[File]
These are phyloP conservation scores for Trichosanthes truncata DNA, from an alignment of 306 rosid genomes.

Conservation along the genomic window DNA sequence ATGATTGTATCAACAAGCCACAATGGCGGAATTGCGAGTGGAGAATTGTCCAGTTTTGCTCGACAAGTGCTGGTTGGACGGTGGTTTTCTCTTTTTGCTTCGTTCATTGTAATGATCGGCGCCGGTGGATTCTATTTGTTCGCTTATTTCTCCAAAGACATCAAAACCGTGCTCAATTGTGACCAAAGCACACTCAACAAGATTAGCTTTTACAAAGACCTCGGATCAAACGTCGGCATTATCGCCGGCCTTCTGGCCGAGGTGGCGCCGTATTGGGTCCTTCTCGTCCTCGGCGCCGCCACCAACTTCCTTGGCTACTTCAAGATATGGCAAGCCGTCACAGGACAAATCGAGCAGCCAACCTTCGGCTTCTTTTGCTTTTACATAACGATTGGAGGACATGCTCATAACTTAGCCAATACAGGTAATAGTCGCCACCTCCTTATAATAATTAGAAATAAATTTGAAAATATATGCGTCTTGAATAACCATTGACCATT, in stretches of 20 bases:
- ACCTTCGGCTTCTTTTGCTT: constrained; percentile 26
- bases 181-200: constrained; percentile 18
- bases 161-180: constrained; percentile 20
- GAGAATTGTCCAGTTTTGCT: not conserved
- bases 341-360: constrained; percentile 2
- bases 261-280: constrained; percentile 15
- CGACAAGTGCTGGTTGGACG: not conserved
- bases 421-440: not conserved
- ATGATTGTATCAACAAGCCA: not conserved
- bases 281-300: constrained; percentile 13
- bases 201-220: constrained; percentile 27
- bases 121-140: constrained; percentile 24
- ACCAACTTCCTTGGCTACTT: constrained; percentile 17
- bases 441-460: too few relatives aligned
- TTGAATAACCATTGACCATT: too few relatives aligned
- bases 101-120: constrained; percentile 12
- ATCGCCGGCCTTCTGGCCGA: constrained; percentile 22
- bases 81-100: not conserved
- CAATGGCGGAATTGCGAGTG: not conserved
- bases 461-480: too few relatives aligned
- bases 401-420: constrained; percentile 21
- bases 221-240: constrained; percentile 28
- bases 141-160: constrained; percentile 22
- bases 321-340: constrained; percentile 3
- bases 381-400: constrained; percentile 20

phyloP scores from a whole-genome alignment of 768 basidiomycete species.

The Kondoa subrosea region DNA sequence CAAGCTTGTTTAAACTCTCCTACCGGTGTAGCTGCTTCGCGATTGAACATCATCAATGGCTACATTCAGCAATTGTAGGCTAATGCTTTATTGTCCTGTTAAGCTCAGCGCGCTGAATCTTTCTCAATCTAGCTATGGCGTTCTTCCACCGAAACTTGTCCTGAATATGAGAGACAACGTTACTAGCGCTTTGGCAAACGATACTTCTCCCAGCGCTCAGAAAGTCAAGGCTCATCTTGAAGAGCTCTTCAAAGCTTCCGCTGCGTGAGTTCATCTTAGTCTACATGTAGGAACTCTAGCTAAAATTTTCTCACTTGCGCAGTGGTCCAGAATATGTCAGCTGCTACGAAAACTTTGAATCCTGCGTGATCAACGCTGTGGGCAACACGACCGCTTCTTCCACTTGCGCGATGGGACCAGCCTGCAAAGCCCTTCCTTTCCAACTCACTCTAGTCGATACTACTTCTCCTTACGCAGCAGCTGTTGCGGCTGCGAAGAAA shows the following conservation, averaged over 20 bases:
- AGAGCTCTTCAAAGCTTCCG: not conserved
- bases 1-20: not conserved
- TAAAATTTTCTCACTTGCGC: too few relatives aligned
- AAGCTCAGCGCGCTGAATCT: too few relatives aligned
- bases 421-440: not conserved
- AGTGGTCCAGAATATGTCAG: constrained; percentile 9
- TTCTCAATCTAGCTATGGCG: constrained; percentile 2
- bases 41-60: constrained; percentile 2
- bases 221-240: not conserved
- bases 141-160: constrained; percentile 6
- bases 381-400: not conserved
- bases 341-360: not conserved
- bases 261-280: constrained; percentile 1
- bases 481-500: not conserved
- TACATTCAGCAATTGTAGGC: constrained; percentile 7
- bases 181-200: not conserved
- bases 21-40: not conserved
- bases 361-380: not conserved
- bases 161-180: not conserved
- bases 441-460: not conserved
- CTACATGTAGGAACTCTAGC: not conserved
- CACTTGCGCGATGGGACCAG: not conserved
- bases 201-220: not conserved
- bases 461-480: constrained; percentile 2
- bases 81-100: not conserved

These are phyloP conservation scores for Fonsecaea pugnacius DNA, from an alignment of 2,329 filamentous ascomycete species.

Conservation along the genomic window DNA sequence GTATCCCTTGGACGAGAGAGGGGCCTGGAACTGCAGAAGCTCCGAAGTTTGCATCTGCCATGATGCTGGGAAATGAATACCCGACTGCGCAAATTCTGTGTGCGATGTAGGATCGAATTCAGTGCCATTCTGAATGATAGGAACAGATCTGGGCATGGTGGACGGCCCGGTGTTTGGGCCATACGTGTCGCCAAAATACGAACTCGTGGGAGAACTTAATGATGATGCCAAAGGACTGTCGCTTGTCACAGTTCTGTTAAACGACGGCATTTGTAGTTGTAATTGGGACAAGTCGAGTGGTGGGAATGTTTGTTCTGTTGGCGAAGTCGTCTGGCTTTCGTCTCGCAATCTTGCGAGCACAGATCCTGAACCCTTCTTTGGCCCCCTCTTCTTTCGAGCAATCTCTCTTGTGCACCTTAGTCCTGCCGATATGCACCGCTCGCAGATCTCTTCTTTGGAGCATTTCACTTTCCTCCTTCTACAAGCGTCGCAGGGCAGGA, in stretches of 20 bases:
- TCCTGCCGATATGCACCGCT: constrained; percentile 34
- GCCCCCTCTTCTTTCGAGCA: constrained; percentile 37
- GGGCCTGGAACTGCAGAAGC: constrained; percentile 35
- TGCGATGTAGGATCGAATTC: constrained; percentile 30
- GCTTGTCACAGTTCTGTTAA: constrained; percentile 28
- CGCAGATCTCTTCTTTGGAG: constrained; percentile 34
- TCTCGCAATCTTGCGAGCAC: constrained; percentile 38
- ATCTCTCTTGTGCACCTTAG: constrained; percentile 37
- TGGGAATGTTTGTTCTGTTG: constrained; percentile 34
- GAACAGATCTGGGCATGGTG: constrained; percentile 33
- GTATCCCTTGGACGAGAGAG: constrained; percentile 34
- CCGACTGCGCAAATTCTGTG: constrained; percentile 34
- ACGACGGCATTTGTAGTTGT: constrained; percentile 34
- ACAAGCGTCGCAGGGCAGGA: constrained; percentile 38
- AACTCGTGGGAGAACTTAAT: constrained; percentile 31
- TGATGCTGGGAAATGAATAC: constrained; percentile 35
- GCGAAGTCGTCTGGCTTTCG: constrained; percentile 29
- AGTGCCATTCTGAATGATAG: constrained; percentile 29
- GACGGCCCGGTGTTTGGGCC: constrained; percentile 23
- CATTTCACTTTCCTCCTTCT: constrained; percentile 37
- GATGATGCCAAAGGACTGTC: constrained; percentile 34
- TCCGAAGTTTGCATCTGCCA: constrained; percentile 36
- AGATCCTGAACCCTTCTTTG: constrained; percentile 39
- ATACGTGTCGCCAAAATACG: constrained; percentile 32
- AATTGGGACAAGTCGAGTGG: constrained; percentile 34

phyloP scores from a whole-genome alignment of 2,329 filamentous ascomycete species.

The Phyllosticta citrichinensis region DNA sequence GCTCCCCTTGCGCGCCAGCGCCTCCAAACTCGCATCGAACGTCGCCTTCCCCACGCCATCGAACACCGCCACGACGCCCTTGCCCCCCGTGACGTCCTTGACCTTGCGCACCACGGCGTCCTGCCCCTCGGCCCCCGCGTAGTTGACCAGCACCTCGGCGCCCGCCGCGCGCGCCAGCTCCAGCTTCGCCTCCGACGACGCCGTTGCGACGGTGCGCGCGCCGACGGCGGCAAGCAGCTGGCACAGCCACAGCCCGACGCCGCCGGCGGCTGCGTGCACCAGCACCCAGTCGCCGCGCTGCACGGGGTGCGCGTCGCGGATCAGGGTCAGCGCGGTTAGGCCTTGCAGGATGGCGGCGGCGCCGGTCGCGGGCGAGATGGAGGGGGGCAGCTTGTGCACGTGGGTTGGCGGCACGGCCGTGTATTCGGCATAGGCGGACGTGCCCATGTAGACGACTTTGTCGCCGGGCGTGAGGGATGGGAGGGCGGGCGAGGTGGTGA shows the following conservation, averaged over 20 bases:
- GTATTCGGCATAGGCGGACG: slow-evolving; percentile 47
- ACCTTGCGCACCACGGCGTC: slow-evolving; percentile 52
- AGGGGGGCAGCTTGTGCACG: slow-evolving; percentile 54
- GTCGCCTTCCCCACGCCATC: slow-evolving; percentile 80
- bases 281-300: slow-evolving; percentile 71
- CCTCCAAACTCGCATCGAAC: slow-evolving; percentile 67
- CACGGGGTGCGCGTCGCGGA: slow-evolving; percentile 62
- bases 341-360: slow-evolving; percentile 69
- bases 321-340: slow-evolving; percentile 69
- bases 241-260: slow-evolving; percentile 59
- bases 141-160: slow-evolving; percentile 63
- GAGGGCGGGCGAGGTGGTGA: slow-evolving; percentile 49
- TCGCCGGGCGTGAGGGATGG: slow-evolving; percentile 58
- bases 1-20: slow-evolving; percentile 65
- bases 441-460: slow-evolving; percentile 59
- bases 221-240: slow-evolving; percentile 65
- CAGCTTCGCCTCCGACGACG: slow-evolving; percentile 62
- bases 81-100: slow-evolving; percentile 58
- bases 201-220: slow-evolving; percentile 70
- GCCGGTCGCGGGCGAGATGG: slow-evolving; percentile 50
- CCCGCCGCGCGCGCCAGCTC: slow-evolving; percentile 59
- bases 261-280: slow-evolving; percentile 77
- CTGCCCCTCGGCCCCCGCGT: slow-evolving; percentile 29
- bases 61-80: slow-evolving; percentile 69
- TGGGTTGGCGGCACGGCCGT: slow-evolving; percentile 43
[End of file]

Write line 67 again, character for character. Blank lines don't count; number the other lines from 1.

- GTATCCCTTGGACGAGAGAG: constrained; percentile 34